If I have to summarize this in one line, ethical tech conversations are the means by which we practice ethical decision making behavior and ultimately reach ethical decisions. Moving on and diving in deeper building ad I conscious uh technology gives an organization access to different skill sets point of views um experiences which can result in an organization generating more innovative products and services. Think about the early challenges with facial recognition when the software inaccurately read, uh faces of women are racially or ethically diverse. If you look back at the desi at the design team of that software, you will find that the teams themselves are pretty homogeneous uh with a few black or brown designers to offer their perspective. And the data used to teach the machine learning necessary for recognition wasn't very diverse either. There are so many examples like this take iphone six, which was initially designed by and therefore meant for uh right-handed users to recruitment I algorithms intended to improve diversity in hiring and uh and end up aggravating the problem.

These examples could have been mitigated by expanding the conversation and the key decision points to include a more diverse design team or a broader data set. From there, we have come to a stage where enterprise collaboration tools such as Zoom Microsoft teams can help in enhancing communication and that uh speech to text translation and transcription capabilities for those with auditory uh disabilities and among professionals who may not natively speak the same language as business uh or maybe assistive software technologies that supports uh differently abled such as visually impaired through their equal access via screen readers, special keyboards and handheld navigation Softwares.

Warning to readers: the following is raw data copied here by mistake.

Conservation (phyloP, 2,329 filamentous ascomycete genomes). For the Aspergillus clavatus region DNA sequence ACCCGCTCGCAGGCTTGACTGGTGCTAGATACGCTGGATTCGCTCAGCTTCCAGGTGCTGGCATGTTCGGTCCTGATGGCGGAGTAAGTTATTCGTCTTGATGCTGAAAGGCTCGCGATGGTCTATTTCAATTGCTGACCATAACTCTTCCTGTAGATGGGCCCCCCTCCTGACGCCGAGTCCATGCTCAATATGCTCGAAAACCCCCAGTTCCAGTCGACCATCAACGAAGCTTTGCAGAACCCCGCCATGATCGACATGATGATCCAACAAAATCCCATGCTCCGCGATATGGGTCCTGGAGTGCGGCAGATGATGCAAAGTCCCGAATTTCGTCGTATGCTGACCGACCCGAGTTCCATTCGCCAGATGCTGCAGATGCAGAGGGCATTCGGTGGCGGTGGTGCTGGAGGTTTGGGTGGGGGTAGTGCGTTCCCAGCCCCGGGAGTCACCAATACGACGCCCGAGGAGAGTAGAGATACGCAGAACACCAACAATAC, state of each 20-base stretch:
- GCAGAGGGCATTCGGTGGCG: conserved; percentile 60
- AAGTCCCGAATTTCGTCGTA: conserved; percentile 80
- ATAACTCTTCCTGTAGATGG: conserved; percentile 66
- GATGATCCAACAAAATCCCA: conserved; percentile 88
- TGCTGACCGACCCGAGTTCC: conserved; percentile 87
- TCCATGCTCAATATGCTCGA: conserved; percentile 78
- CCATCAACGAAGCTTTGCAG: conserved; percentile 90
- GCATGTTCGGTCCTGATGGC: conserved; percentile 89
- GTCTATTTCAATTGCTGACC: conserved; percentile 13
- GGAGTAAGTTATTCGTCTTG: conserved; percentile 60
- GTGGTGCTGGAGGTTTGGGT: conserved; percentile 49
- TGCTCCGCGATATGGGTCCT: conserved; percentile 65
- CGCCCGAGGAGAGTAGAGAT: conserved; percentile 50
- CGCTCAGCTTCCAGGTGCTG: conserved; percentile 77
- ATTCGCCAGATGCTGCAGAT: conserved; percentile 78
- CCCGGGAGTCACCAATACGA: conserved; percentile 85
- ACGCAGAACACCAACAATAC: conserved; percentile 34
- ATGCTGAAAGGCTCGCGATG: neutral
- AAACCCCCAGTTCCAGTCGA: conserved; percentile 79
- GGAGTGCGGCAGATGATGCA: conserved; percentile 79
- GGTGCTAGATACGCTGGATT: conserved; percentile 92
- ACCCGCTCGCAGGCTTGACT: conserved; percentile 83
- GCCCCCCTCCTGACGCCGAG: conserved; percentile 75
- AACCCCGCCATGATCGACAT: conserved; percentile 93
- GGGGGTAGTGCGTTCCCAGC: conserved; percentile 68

So these are a few examples that talk about how technology intersects with uh diversity and inclusion. I'll take um So I'll take this uh conversation a notch higher uh by sharing few examples when unintended applicant, uh implications of technology can be harmful. Now, how technology can be harmful you may ask. Right. So organizations are um across industries are increasingly using um A I and ML power tools to sort through candidates more effectively and gain an edge in the battle of talent. This un undoubtedly saves the organization some time in scanning through piles of resumes um to identify potential candidates. The thinking was that technology is unbiased and more efficient than humans and could look past the individual biases to see the candidates really had the skills to uh be more successful in a particular role or organization. However, as you probably know by now, that thinking was flawed because the technology was created by people who may unconsciously put their own biases into the development of that technology and technology was trained on a biased data set. If hiring algorithm is created to identify a successful individual based on the current leaders of the organization, then by and large, you will get candidates that look like the current leaders of the company.

If that makeup reflects society at large, then the algorithm would dis disbenefits women and people of color. Let's look at another example maybe from another industry. OK. So let's look at schools, the market for technologies that monitor communications of millions of students in the US has grown rapidly.